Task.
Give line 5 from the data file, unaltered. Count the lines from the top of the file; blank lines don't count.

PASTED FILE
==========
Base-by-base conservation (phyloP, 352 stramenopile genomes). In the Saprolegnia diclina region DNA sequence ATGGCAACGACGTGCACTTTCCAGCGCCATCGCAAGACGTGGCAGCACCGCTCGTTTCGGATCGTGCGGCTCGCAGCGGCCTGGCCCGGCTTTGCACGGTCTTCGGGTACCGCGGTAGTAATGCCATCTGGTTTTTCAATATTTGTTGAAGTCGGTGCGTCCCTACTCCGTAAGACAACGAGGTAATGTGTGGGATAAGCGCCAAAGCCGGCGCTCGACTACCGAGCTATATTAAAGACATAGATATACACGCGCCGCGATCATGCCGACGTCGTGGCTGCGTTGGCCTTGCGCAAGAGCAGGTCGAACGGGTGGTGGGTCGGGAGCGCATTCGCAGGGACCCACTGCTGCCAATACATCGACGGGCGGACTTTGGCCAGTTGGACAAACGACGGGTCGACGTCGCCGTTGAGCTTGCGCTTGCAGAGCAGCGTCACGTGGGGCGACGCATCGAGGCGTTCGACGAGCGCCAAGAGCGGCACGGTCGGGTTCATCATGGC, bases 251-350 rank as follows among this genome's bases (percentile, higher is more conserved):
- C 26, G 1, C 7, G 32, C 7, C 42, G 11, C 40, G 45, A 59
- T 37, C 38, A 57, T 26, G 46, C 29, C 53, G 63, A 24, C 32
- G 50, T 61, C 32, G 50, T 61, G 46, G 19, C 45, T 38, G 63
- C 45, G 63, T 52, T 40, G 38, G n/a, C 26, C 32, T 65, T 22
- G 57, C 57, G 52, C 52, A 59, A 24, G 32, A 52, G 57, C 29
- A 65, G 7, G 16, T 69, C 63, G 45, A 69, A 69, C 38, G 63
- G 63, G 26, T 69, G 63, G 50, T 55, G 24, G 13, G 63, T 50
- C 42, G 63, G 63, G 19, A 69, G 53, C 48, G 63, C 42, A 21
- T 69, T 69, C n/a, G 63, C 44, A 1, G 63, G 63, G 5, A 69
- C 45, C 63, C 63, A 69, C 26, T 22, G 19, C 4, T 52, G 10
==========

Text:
- C 45, G 63, T 52, T 40, G 38, G n/a, C 26, C 32, T 65, T 22